Wednesday, August 16, 2000

Gore needs male vote

Reagan Democrats haven't returned

By Derrick DePledge
Gannett News Service

        LOS ANGELES — Tom Mooney is a respectable guy — husband, father, labor leader — but he had to crash a George W. Bush rally outside Cincinnati a few weeks back to heckle some white folks.

        “I'm sorry, they just looked so smug,” said Mr. Mooney, president of the Ohio Federation of Teachers and a delegate to the Democratic National Convention. “They have it great with the economy, but for some of them, it's not good enough. They want an administration that will run rampant over the poor and middle class.”

        Mr. Mooney, himself white, represents a demographic that has slipped from the Democratic Party since Ronald Reagan changed the terrain of presidential politics. White males increasingly describe themselves as Republican, a gender gap that at times has been more pronounced than the trend among female voters toward Democrats.

        Opinion polls have consistently shown Mr. Bush with a strong lead over Vice President Al Gore among men — white men, in particular — a reliable shield that has given the Texas governor an opportunity to engage women and minorities with minimal political risk. A Gallup poll Monday had Mr. Bush ahead of Mr. Gore among men, 58 percent to 35 percent, while a Los Angeles Times poll on Tuesday found Mr. Bush up 2 to 1 with white men.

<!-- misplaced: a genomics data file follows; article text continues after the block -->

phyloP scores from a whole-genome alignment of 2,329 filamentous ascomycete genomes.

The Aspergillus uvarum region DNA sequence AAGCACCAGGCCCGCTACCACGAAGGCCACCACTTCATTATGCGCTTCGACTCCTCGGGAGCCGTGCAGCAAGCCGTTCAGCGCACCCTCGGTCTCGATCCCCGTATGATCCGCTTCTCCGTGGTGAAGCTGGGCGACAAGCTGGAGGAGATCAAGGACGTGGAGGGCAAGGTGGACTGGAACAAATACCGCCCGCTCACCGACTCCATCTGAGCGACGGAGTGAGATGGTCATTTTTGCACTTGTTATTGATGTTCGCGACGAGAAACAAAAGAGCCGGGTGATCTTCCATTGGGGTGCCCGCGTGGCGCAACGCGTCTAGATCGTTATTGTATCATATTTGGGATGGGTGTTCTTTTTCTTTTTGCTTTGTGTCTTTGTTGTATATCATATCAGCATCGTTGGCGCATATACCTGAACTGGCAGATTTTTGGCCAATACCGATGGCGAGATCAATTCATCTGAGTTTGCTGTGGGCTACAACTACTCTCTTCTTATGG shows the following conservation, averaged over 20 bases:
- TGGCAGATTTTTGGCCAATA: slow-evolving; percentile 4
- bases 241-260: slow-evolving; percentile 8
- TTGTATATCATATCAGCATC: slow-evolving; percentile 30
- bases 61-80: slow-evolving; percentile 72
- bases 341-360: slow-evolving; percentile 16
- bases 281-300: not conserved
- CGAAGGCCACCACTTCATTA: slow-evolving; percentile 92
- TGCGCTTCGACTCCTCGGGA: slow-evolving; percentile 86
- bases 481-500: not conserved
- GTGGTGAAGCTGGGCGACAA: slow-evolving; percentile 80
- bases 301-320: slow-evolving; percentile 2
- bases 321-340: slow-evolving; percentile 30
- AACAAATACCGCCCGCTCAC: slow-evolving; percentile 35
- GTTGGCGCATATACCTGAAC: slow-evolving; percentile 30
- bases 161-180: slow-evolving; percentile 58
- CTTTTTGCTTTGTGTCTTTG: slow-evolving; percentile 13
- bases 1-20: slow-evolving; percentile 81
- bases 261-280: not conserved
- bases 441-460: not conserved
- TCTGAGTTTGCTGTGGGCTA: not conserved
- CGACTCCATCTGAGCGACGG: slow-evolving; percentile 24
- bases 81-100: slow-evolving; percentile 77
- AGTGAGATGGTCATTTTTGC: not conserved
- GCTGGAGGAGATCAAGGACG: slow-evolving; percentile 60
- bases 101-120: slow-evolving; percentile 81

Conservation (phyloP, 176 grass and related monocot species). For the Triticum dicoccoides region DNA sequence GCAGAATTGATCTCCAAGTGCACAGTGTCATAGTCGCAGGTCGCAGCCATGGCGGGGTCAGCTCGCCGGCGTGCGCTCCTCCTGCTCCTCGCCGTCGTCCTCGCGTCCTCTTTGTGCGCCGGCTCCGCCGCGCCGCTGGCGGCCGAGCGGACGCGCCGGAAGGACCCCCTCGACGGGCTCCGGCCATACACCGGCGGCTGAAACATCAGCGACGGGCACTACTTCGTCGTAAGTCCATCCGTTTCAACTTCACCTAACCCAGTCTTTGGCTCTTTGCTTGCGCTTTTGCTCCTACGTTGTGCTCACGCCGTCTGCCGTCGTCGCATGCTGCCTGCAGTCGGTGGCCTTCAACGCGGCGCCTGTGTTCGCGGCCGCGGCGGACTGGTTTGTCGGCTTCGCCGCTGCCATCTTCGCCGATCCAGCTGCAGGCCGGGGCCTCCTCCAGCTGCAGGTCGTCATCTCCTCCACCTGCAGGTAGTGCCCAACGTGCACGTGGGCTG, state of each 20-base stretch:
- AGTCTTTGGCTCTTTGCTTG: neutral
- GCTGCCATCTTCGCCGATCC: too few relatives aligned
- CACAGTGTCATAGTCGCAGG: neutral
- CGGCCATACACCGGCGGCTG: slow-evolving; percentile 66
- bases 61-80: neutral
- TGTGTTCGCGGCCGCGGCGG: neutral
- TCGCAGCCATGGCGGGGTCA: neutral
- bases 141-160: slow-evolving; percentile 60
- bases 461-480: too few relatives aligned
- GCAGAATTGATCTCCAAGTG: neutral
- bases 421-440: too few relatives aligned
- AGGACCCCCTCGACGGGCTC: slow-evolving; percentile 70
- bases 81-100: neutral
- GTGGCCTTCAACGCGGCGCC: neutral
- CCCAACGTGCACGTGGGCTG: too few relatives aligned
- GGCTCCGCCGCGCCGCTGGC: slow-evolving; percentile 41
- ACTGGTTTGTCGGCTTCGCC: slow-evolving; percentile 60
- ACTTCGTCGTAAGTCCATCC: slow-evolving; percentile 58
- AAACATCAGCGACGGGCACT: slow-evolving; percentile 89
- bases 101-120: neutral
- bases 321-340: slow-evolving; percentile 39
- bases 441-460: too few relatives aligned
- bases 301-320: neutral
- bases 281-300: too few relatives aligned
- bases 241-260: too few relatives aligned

Mr. Gore gets his chance to speak to the nation Thursday and will stress the country's record period of economic growth and the Clinton administration's hand in working with the Republican Congress on welfare reform and the first balanced federal budget in 30 years.

        Exit polls first began tracking a gender gap in 1980, when men drifted to Mr. Reagan and his vision of free enterprise and a strong national defense against the Soviet Union. These “Reagan Democrats” gave Republicans a landslide in 1984 and helped Mr. Reagan's vice president, George Bush, win the White House in 1988. President Clinton nearly split the white male vote in 1992 but trailed by 10 points among white males in his victory over Bob Dole in 1996.

        John Aldrich, a political science professor at Duke University, said gender differences are related to the degree in which the parties choose to emphasize certain issues. Republicans traditionally have campaigned for lower taxes, national defense and a limited federal government, issues that men often consider priorities. Democrats have concentrated on education, health care and social service programs that are of interest to women.

        A Gallup analysis of survey data from 10 polls between March and July found that 57 percent of Democrats are women, while about 47 percent of Republicans are women. About 75 percent of Democrats are white, the analysis found, compared with 93 percent of Republicans who are white.

        “Men also tend to be a little more conservative than women, but not by much,” Mr. Aldrich said.


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